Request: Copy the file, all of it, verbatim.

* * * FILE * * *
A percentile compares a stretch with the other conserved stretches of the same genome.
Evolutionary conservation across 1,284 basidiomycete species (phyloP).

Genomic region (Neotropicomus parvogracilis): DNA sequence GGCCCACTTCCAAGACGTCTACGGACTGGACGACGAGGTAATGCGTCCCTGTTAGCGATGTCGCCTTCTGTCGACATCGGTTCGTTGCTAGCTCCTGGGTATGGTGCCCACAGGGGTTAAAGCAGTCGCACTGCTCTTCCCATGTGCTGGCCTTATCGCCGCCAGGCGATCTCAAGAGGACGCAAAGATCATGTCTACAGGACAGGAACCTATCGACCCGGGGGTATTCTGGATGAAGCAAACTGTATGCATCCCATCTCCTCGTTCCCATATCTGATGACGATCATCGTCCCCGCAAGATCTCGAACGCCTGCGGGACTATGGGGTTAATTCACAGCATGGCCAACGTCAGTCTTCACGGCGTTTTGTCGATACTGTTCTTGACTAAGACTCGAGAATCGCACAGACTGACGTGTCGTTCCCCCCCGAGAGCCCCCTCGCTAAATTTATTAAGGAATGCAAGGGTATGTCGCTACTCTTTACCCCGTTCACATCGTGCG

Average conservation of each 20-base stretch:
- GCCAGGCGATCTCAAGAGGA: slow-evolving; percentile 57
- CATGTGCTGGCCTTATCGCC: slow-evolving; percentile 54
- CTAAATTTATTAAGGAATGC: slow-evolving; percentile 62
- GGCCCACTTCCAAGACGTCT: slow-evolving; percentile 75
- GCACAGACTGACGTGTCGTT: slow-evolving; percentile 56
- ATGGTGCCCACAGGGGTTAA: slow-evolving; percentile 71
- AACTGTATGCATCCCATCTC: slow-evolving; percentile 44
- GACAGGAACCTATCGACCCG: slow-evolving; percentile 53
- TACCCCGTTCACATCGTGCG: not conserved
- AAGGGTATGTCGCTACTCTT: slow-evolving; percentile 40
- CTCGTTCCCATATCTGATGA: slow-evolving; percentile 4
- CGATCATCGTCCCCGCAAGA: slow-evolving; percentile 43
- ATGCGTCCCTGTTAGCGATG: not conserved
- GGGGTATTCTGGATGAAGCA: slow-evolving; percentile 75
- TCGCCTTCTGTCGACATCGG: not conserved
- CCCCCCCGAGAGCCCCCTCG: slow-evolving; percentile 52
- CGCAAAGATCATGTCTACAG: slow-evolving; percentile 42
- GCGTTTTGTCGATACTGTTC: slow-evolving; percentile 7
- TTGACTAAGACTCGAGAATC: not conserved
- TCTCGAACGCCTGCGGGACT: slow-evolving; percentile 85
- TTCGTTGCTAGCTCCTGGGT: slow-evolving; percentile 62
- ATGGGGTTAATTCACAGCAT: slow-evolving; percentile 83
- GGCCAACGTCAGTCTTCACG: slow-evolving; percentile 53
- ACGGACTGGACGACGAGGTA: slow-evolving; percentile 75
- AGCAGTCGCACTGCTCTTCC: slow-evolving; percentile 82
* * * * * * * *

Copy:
A percentile compares a stretch with the other conserved stretches of the same genome.
Evolutionary conservation across 1,284 basidiomycete species (phyloP).

Genomic region (Neotropicomus parvogracilis): DNA sequence GGCCCACTTCCAAGACGTCTACGGACTGGACGACGAGGTAATGCGTCCCTGTTAGCGATGTCGCCTTCTGTCGACATCGGTTCGTTGCTAGCTCCTGGGTATGGTGCCCACAGGGGTTAAAGCAGTCGCACTGCTCTTCCCATGTGCTGGCCTTATCGCCGCCAGGCGATCTCAAGAGGACGCAAAGATCATGTCTACAGGACAGGAACCTATCGACCCGGGGGTATTCTGGATGAAGCAAACTGTATGCATCCCATCTCCTCGTTCCCATATCTGATGACGATCATCGTCCCCGCAAGATCTCGAACGCCTGCGGGACTATGGGGTTAATTCACAGCATGGCCAACGTCAGTCTTCACGGCGTTTTGTCGATACTGTTCTTGACTAAGACTCGAGAATCGCACAGACTGACGTGTCGTTCCCCCCCGAGAGCCCCCTCGCTAAATTTATTAAGGAATGCAAGGGTATGTCGCTACTCTTTACCCCGTTCACATCGTGCG

Average conservation of each 20-base stretch:
- GCCAGGCGATCTCAAGAGGA: slow-evolving; percentile 57
- CATGTGCTGGCCTTATCGCC: slow-evolving; percentile 54
- CTAAATTTATTAAGGAATGC: slow-evolving; percentile 62
- GGCCCACTTCCAAGACGTCT: slow-evolving; percentile 75
- GCACAGACTGACGTGTCGTT: slow-evolving; percentile 56
- ATGGTGCCCACAGGGGTTAA: slow-evolving; percentile 71
- AACTGTATGCATCCCATCTC: slow-evolving; percentile 44
- GACAGGAACCTATCGACCCG: slow-evolving; percentile 53
- TACCCCGTTCACATCGTGCG: not conserved
- AAGGGTATGTCGCTACTCTT: slow-evolving; percentile 40
- CTCGTTCCCATATCTGATGA: slow-evolving; percentile 4
- CGATCATCGTCCCCGCAAGA: slow-evolving; percentile 43
- ATGCGTCCCTGTTAGCGATG: not conserved
- GGGGTATTCTGGATGAAGCA: slow-evolving; percentile 75
- TCGCCTTCTGTCGACATCGG: not conserved
- CCCCCCCGAGAGCCCCCTCG: slow-evolving; percentile 52
- CGCAAAGATCATGTCTACAG: slow-evolving; percentile 42
- GCGTTTTGTCGATACTGTTC: slow-evolving; percentile 7
- TTGACTAAGACTCGAGAATC: not conserved
- TCTCGAACGCCTGCGGGACT: slow-evolving; percentile 85
- TTCGTTGCTAGCTCCTGGGT: slow-evolving; percentile 62
- ATGGGGTTAATTCACAGCAT: slow-evolving; percentile 83
- GGCCAACGTCAGTCTTCACG: slow-evolving; percentile 53
- ACGGACTGGACGACGAGGTA: slow-evolving; percentile 75
- AGCAGTCGCACTGCTCTTCC: slow-evolving; percentile 82